Last updated: April 2017

Asset Management List All

Building Benchmarking and Retrofitting

Philadelphia has benchmarks 63% of municipal square footage in Portfolio Manager, and 100% of facilities in EnergyCAP. to benchmark all facilities of more than 10,000 square feet (slightly less than half of the city's floor space) and has publicized its results in a benchmarking report. The City of Philadelphia implemented Greenworks, which aimed to raise the portion of the city’s infrastructure in a state of good repair to 80% by 2015. The City is currently planning to incorporate model plans for high-efficiency investments across public buildings through an energy master plan for municipal buildings.

Public Employees

The City implements the Mobile Workforce Policy, which provides teleworking and flexible schedule arrangements to city employees based on the needs of City departments.

Last updated: January 2017

Community-Wide Initiatives
Score: 5.5 out of 10 points
Community-Wide Summary List All

The Mayor’s Office of Sustainability leads Philadelphia’s implementation efforts toward its community-wide energy goals.

Last updated: April 2017

Community-Wide Energy Efficiency GoalsList All

Philadelphia’s 2016 Greenworks plan has established a goal to reduce greenhouse gas emissions 80% below a 2006 baseline by 2050. Mayor Kenney formally committed the city to this goal in the Kenney Transition Report. The city is in the process of developing an energy master plan with data-driven community energy targets. These targets are expected in the spring of 2017.

Philadelphia reports on energy and climate goals annually in Greenworks progress reports. The city is on track to meet its adopted greenhouse gas emissions goal by 2050.

Last updated: April 2017

Efficient Distributed Energy Systems - District Energy and Combined Heat and PowerList All

The City of Philadelphia is collaborating with PECO Energy to identify potential sites to pilot smaller-scale distributed battery storage (with generation potential) systems throughout the city.

Last updated: April 2017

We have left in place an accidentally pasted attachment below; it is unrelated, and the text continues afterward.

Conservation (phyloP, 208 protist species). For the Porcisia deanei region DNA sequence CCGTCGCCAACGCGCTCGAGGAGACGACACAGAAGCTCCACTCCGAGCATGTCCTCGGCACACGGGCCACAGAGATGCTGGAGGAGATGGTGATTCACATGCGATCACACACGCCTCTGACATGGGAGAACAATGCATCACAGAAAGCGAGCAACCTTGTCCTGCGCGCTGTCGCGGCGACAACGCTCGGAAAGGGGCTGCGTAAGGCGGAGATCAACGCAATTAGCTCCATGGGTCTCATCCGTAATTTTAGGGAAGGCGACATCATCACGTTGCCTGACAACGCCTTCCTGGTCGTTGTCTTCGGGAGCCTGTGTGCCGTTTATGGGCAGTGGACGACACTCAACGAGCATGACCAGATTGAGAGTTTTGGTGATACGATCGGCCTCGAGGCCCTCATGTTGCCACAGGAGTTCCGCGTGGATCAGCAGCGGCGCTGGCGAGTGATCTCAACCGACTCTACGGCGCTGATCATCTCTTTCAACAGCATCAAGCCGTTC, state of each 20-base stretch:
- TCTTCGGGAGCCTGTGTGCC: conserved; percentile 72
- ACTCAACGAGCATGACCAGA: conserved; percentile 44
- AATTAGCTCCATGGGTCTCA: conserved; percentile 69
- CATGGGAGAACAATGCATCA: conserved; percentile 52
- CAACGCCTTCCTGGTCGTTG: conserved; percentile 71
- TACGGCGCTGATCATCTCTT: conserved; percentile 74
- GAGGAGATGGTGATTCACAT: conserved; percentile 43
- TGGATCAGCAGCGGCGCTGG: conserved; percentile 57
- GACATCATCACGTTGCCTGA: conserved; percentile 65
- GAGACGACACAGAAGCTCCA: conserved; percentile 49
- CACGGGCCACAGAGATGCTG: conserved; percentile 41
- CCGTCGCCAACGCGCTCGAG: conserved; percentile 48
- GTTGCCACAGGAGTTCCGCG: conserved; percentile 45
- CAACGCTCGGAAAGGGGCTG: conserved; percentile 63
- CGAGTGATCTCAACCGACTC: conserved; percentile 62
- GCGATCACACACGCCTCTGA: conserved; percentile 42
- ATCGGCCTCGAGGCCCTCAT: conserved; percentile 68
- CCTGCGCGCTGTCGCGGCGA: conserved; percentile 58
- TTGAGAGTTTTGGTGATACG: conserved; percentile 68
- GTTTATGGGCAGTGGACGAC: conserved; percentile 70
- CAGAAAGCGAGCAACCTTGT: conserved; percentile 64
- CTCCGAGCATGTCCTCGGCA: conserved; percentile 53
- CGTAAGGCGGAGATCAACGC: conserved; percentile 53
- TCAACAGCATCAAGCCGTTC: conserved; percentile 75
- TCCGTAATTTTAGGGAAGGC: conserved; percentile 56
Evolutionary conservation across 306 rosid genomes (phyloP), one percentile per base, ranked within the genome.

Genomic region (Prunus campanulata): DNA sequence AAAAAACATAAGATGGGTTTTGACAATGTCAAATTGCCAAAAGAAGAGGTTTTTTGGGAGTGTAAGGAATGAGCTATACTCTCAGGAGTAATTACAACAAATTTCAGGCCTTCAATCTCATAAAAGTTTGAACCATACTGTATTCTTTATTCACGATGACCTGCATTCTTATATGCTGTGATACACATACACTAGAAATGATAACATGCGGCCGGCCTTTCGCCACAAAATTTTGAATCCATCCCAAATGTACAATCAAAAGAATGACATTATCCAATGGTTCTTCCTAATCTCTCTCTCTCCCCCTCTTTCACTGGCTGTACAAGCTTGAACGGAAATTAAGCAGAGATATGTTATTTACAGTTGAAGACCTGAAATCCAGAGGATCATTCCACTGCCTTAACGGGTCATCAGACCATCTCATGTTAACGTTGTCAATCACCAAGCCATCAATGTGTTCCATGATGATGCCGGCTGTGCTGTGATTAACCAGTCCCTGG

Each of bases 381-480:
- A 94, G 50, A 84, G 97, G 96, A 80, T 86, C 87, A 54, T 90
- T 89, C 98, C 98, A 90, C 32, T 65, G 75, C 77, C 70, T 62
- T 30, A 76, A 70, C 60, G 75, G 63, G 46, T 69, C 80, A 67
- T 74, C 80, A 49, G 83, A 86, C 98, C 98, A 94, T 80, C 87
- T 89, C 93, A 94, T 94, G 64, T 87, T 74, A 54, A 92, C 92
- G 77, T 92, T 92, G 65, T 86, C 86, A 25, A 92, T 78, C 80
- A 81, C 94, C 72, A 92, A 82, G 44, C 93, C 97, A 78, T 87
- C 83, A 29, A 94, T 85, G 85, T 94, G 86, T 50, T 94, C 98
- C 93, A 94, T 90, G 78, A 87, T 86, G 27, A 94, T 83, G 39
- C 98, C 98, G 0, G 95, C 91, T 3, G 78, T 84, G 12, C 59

Mitigation of Urban Heat Islands List All

The Greenworks plan has an urban heat island mitigation goal to increase tree canopy by 30% in the city by 2025.

The city passed Bill 090923 requiring certain new buildings to have highly reflective cool roofs. The city also provides building height bonuses in exchange for preservation of open space. The city has not adopted a private tree protection ordinance.

Last updated: April 2017

Buildings Policies
Score: 10.5 out of 28 points
Buildings Summary List All

Philadelphia has some building sector initiatives to improve efficiency, including benchmarking requirements for commercial buildings. The Department of Licenses and Inspections manages the building energy code compliance and enforcement for the City of Philadelphia.

Last Updated: January 2017

Stringency of Energy CodesList All

The Commonwealth of Pennsylvania requires its local jurisdictions to comply with state-mandated building energy codes. Residential construction must comply with the 2009 International Energy Conservation Code (IECC), although several residential provisions from the 2015 IECC have been adopted by the state as of January 1, 2016. Commercial construction must comply with the 2009 IECC and ASHRAE 90.1-2007. To learn more about the required building energy codes for the Commonwealth of Pennsylvania please visit the State Policy Database.

Commercial